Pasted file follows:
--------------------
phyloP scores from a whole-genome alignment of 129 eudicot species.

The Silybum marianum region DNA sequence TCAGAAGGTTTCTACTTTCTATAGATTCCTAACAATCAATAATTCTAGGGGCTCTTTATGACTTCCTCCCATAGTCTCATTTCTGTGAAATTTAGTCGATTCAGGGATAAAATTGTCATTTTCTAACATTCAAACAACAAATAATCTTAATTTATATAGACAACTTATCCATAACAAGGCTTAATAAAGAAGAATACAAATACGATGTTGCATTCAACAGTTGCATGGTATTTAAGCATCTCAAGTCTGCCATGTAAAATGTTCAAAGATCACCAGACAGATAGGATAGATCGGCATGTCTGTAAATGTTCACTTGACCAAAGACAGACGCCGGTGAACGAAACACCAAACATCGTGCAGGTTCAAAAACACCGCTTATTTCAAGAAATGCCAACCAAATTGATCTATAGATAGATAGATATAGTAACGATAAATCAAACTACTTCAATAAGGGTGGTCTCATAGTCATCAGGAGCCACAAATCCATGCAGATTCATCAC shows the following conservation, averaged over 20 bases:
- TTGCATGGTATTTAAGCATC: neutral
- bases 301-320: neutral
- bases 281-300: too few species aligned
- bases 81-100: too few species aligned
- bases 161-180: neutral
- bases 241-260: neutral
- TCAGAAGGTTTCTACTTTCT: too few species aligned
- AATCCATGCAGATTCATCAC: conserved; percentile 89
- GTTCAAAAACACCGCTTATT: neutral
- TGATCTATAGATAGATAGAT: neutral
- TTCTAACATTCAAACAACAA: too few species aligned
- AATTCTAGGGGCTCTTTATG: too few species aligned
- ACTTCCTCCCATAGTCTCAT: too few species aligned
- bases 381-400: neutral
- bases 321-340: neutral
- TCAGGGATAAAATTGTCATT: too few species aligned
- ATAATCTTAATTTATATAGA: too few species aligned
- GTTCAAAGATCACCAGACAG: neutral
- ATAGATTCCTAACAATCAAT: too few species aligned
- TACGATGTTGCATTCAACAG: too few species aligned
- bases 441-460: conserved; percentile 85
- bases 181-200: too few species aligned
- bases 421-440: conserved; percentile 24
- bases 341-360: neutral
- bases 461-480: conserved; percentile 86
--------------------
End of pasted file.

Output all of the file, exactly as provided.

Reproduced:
phyloP scores from a whole-genome alignment of 129 eudicot species.

The Silybum marianum region DNA sequence TCAGAAGGTTTCTACTTTCTATAGATTCCTAACAATCAATAATTCTAGGGGCTCTTTATGACTTCCTCCCATAGTCTCATTTCTGTGAAATTTAGTCGATTCAGGGATAAAATTGTCATTTTCTAACATTCAAACAACAAATAATCTTAATTTATATAGACAACTTATCCATAACAAGGCTTAATAAAGAAGAATACAAATACGATGTTGCATTCAACAGTTGCATGGTATTTAAGCATCTCAAGTCTGCCATGTAAAATGTTCAAAGATCACCAGACAGATAGGATAGATCGGCATGTCTGTAAATGTTCACTTGACCAAAGACAGACGCCGGTGAACGAAACACCAAACATCGTGCAGGTTCAAAAACACCGCTTATTTCAAGAAATGCCAACCAAATTGATCTATAGATAGATAGATATAGTAACGATAAATCAAACTACTTCAATAAGGGTGGTCTCATAGTCATCAGGAGCCACAAATCCATGCAGATTCATCAC shows the following conservation, averaged over 20 bases:
- TTGCATGGTATTTAAGCATC: neutral
- bases 301-320: neutral
- bases 281-300: too few species aligned
- bases 81-100: too few species aligned
- bases 161-180: neutral
- bases 241-260: neutral
- TCAGAAGGTTTCTACTTTCT: too few species aligned
- AATCCATGCAGATTCATCAC: conserved; percentile 89
- GTTCAAAAACACCGCTTATT: neutral
- TGATCTATAGATAGATAGAT: neutral
- TTCTAACATTCAAACAACAA: too few species aligned
- AATTCTAGGGGCTCTTTATG: too few species aligned
- ACTTCCTCCCATAGTCTCAT: too few species aligned
- bases 381-400: neutral
- bases 321-340: neutral
- TCAGGGATAAAATTGTCATT: too few species aligned
- ATAATCTTAATTTATATAGA: too few species aligned
- GTTCAAAGATCACCAGACAG: neutral
- ATAGATTCCTAACAATCAAT: too few species aligned
- TACGATGTTGCATTCAACAG: too few species aligned
- bases 441-460: conserved; percentile 85
- bases 181-200: too few species aligned
- bases 421-440: conserved; percentile 24
- bases 341-360: neutral
- bases 461-480: conserved; percentile 86